Bard MBA

Finance for Sustainable Business

Spring 2013
3 Credits

The key learning objectives for the course are:
  • Identifying and critiquing normative theories of management’s role in the firm
  • Conducting cash-flow and option-based valuation of real assets focusing on the long-term impact for all stakeholders
  • Understanding how capital structure, payout, and compensation policies, as well as the market for corporate control affect firm value and managerial actions
  • Recognizing the impact of agency conflicts and information asymmetries on firm performance and devise effective controls
Student Outcomes:
The class is designed help students apply financial theory and principles to the analysis of important business problems. Students should leave the course understanding in which situations the actions of stakeholder-focused managers and shareholder-focused managers will be the same and in which situations the actions could be different.

  • Nelson, Julie A., Economics for Humans, University of Chicago Press, 2007.
  • Allen, Franklin, Richard A Brealey, and Stewart C. Myers, Principles of Corporate Finance, McGraw Hill, 9th edition, 2007.
  • Daily, Gretchen and Katherine Ellison, The New Economy of Nature, Island Press, 2002.
  • Additional readings will regularly be assigned from a number of other books, academic and journal publications such as:
    • Luehrman, Timothy A., “Using APV: A better tool for valuing operations”. HBR, 1997.
    • Mendonca and Oppenheim “Investing in sustainability: An interview with Al Gore and David Blood” McKinsey Quarterly, May, 2007 (pp11).
    • Jensen, Michael, “Value Maximization, Stakeholder Theory, and the Corporate Objective Function.” Business Ethics Quarterly, April, 2002.
    • Kareiva, Peter, et al. Natural Capital: Theory and Practice of Mapping Ecosystem Services. Oxford, 2011.
    • Winkler, Adam, “Corporate laws or the law of business?: Stakeholders and corporate governance at the end of history.”
    • Wruck, Karen Hopper “Financial distress, reorganization, and organizational efficiency.” Journal of Financial Economics, October, 1990.
    • Hall (2003), “Six challenges in designing equity-based pay.” Journal of Applied Corporate Finance, Spring, 2003.
    • Jensen (2003) “Paying people to lie: the truth about the budgeting process.” European Financial Management, September, 2003.
The course will be a combination of lectures, case studies, group discussions, and student projects. Active participation in class discussions will be essential. Grading will be determined by participation in in-class exercises, case analysis, group presentations, completion of homework, and exams.

Course Outline:
The Bard MBA curriculum is modular, with each module topic corresponding to a residency. The outline below provides the Finance for Sustainable Business set of topics for each of the semester’s modules, with each set of topics corresponding to three to four weeks of conventional instruction..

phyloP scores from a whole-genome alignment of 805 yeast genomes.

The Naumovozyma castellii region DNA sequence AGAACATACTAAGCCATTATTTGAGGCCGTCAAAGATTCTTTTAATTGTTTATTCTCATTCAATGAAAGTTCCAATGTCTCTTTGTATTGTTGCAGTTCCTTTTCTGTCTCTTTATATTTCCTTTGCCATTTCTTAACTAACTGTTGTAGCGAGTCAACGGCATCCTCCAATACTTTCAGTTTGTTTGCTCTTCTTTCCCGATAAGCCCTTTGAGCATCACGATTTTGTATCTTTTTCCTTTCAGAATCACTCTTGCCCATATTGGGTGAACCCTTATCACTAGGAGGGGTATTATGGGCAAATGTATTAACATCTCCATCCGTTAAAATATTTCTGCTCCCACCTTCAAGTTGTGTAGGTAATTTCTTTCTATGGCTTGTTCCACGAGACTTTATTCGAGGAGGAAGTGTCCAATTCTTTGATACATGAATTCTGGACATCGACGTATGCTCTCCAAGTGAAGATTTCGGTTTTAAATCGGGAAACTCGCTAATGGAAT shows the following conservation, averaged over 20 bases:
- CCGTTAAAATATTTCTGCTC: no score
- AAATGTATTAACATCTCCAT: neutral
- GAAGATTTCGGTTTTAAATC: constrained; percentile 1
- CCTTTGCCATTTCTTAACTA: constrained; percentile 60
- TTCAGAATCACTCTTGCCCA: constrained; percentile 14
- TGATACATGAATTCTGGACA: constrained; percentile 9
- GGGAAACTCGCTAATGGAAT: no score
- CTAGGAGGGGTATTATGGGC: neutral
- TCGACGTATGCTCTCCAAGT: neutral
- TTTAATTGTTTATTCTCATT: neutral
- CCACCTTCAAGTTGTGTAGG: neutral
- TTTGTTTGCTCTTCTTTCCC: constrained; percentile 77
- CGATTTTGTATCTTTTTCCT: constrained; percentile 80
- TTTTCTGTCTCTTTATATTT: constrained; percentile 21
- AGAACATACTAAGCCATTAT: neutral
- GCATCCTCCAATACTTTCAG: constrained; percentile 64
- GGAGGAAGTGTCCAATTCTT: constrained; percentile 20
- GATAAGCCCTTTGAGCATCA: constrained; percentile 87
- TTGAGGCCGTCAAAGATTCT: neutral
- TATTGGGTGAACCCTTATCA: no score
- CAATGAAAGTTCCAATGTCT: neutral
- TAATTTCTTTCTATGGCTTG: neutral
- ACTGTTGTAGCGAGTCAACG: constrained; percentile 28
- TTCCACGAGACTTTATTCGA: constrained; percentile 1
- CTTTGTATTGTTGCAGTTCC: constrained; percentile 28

Systems Thinking

Fundaments of financial management. This section will review discounting, interest, time value of money, cash flow asset valuation techniques, etc.

Goal of the corporation. We will emphasize the different objectives of the profit maximization and shareholder maximization models. We will look at trade-offs, long and short-term views of a firm, perfect market assumptions, ethical considerations and more.

Firm Costs and Finance

Capital structure and payout policy. We focus on the impact that capital structure can have on firm value and managers’ ability to pursue value-maximizing policies. We will also provide a basic understanding of the irrelevance of dividends under perfect market assumptions and how the relaxation of those assumptions leads to potential importance of payout policy. 

System Dynamics


Valuation. Introduction to the underlying assumptions of traditional NPV analysis and the insights offered by APV analysis. We will discuss estimating cost of capital, focus on simple valuation exercises, and the challenges of internalizing externalities. We will also explore project valuation and finance, with special focus on renewable energy and energy efficiency.

Global Structures and Regulation

Markets for ecosystem services. We will begin by identifying ecosystem service providers such as forests, climate, wetlands, etc. and characterize their roles and relationships. We will look at emerging markets in these areas, and the role of policy. More applications of regression analysis here.

Distance, Transparency and Ethics

Agency theory and governance. Here we focus on compensation policy, internal and external monitoring, the difficulty of monitoring managers with the single objective function of value maximization, M&A, and the rationale for acquisitions and diversification.